20.3 C
New York
Tuesday, May 30, 2023

Buy now


The $300 billion problem with venture capital | The Economist

Cconsidering Puzzle below. In 2021, venture capitalists raised $150 billion in new cash, an all-time high. Despite a slowing market, they broke records again in 2022, raising more than $160 billion. Most of that has already been spent, but there is nearly $300 billion of “dry powder” waiting to be spent. In fact, spending is down throughout 2022. A fledgling company looks cheap. So why are venture capitalists sitting on cash?

Hear this story.
Enjoy more audio and podcasts iOS or android.

Your browser does not support

As with many other conundrums in finance, the answer begins with the rapid rise in global interest rates since early last year. Higher interest rates have sent stock values ​​plunging as investors have moved money into safer assets such as cash and government bonds.High technical content Nasdaq The index has lost more than a fifth of its value over the past year. In 2022, the amount of money raised by stock listings fell to a 32-year low. Public market slowdowns, such as the one currently underway, reduce the expected returns for private market investors by reducing the valuations at which startups “exit” into public markets. Therefore, venture capitalists first demand lower prices in order to invest.

This especially hurts funding for late-stage startups that might be close to going public under normal circumstances. Some companies, flush with cash on their 2021 financings, chose to wait out things to wrap up, slowing down the pace of new deals. The few who continue with their plans must hope to avoid the dreaded “next round,” in which startups raise cash at a lower valuation than previous rounds — disappointing employees and early investors who are forced to face losses on their stake . At the same time, investors are increasingly reluctant to bet on riskier opportunities. They can no longer count on another backer to follow them in a deal and help it succeed with expertise or raw cash.

The second part of the answer is more subtle. In theory, venture capitalists can spend the money they have on hand. After all, it has committed to using their funds. For some firms, doing so means they also avoid losing management fees that apply only to invested capital after a period of time, not just money committed to them.

But spending at breakneck speed will almost certainly be self-defeating in the long run. Venture capitalists regularly raise capital from limited partners, such as endowments and pension funds. Many of them now want to reduce their exposure to venture capital as public markets take a hit, seeking to maintain roughly proportional allocations to different asset classes. As a result, a handful of people are calling VC funds to say “don’t rush back” to get more money, said one investor in several VC funds.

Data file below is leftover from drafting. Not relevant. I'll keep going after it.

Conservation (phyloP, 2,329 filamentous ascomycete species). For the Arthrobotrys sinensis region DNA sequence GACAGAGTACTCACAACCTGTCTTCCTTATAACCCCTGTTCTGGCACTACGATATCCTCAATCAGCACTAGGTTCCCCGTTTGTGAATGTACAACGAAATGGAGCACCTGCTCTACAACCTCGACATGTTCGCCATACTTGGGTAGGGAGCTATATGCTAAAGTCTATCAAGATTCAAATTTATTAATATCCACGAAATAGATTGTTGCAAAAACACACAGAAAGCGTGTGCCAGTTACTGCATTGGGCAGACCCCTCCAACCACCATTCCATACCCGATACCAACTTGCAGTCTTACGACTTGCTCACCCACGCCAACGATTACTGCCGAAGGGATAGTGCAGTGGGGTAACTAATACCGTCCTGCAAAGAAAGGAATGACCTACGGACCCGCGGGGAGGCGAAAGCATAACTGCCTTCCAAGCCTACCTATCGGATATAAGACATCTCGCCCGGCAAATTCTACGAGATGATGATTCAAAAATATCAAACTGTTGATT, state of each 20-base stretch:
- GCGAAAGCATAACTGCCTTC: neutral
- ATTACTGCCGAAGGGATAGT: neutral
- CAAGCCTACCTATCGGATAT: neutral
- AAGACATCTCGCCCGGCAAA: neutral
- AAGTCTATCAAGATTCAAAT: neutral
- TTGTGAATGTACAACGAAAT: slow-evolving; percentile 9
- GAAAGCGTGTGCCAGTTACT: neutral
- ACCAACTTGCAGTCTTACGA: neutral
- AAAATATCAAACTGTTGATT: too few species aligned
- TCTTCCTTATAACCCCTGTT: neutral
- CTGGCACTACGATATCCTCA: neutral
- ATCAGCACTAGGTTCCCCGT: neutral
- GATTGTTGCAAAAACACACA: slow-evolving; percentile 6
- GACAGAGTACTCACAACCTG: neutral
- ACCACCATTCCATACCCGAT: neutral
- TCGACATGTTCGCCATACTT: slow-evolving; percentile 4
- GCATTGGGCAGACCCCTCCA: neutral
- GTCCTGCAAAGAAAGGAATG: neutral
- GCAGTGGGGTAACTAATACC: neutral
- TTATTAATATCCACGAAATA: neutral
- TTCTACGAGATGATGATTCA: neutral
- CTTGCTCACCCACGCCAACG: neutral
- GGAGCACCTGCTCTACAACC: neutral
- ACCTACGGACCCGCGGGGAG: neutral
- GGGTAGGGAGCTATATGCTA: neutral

Venture capitalists are listening. Harry Nelis, a partner at venture capital firm Accel, speculates that cash that might have taken a year to spend during the market boom now takes about three times as long. Spending may become slower. The money raised by venture capital funds doesn’t actually sit in their bank accounts. Instead, when funds want to finance an investment, they must make a “capital call” to their limited partners. This forces limited partners to free up cash from elsewhere in their portfolios, something they are reluctant to do in times of stress. Funds are well aware that they will want to go back to their partners for more money in the future, so try to avoid calling at awkward times to provoke them. In fact, during the economic slowdown following the dot-com bubble of 2001, some investors even “returned” committed funds to limited partners so that their partners could reallocate the funds as they wished.

Venture capitalists have other reasons to worry about their relationships with limited partners. During the recent boom, funds have begun to think far beyond their usual fears. Sequoia Capital, a well-known Silicon Valley institution, has launched a “super fund” that includes investments ranging from traditional venture capital interests to public market stocks. Some LPs think the scope of this type of fund is ridiculously wide, but choose to buy to get a professional fund anyway. No wonder venture capitalists are now hitting the brakes and looking to repair relationships with limited partners. At least as long as market conditions remain dire, the industry’s ambitions to conquer the world will be put on hold.

Learn more from our financial markets columnist Buttonwood:
The dollar may surprise investors (January 12)
Are investors in for another bad year in 2023? (January 5)
India’s stock market is roaring. They also have serious bugs (Dec 20)

For more expert analysis of breaking economic, financial and market news, sign up for Money Talks, our subscriber-only weekly newsletter.

Related Articles


Please enter your comment!
Please enter your name here

Stay Connected

- Advertisement -spot_img

Latest Articles